Worlds Apart. Relationships with the Land in SFF: Landscape as Identity, Mentor or Antagonist



Luna's fifth Call for Papers, Worlds Apart: Worldbuilding in Fantasy and Science Fiction is now in pre-order and will be released on Tuesday 27th of July. Here is a chance to discover the 14 brilliant papers you will find in the book in the order they appear.

Today, we would like to introduce you to Sarah McPherson, presenting the paper: "Relationships with the Land in Fantasy and Science Fiction: Landscape as Identity, Mentor, or Antagonist"

Abstract:

Many fantasy and science fiction authors construct and utilise landscapes within their work in which the land itself is key to the story, not simply a setting but almost functioning as a character in its own right (although not necessarily sentient), and something that the protagonists have a relationship with throughout the book. This can be done effectively in both fictionalised versions of real landscapes and entirely new, imagined worlds. The landscape can aid the protagonists or work against them, and is often a key part of who the characters are, and how they construct their identities. Well known authors from the fantasy tradition who use landscape effectively in this way include J. R. R. Tolkien (The Hobbit and The Lord of the Rings), Susan Cooper (The Dark is Rising Sequence), and Alan Garner (The Weirdstone of Brisingamen and The Moon of Gomrath). As well as these, this paper will discuss more recent works in which the landscape is integral to the characters and narrative, from N. K. Jemisin (The Broken Earth trilogy), Kazuo Ishiguro (The Buried Giant), and Zoe Gilbert (Folk). In considering the landscapes of these texts, the discussion will draw on phenomenological approaches from archaeology, specifically ideas around the way landscapes are given meaning as a result of the ways people understand, experience, and relate to them, and what this can tell us about relationships and identity in the context of fantasy and science fiction landscapes. Sarah McPherson is a Sheffield-based writer and poet who loves folk tales, speculative fiction, and finding the weird in the everyday. Her work has been published in Ellipsis Zine, Splonk, STORGY, Emerge Literary Journal, The Cabinet of Heed, and elsewhere, and she has been long/shortlisted in competitions including Writers’ HQ, Reflex Fiction and Cranked Anvil. She has an MA in Landscape Archaeology from the University of Sheffield, and is fascinated by mythology, history, and the natural landscape, and how they impact us and our relationships.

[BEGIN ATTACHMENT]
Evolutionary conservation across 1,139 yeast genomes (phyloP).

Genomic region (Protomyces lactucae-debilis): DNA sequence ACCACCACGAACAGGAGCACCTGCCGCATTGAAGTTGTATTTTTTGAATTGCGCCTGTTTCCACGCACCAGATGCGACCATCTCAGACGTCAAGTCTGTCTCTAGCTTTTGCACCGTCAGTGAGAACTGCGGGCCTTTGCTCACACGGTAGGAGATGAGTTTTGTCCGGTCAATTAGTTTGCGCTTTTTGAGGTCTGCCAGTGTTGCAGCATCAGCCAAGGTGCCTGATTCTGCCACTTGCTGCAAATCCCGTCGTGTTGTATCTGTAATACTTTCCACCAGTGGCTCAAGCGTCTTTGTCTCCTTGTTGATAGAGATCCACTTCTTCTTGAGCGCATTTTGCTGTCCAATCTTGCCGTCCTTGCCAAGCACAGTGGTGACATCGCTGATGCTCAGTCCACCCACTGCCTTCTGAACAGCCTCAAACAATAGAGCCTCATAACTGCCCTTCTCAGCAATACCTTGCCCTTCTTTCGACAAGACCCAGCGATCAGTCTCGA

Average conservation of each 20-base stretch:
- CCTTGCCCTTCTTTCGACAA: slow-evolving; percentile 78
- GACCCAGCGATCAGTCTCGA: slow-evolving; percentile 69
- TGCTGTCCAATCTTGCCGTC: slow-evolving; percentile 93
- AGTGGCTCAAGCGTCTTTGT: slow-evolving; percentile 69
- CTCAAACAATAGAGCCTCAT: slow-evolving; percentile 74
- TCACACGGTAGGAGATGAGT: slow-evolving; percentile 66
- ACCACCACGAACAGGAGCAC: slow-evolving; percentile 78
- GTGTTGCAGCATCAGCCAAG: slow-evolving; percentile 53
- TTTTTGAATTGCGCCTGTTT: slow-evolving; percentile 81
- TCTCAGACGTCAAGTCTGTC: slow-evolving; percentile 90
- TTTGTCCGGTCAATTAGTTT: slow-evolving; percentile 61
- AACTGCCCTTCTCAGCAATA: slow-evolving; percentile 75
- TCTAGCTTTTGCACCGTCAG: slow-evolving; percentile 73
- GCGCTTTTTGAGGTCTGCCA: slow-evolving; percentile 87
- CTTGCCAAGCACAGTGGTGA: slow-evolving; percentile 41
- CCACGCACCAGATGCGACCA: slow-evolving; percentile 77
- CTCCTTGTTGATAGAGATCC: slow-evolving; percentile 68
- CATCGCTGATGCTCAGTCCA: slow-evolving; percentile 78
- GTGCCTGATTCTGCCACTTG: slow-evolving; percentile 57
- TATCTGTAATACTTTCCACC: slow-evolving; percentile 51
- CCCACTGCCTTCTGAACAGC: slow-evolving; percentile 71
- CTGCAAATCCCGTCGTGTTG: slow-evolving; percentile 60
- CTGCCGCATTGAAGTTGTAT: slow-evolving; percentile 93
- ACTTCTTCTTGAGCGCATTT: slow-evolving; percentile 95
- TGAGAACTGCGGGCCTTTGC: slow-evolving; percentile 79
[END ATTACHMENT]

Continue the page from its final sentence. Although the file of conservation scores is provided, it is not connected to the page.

Worlds Apart: Worldbuilding in Fantasy and Science Fiction

is now in pre-order!

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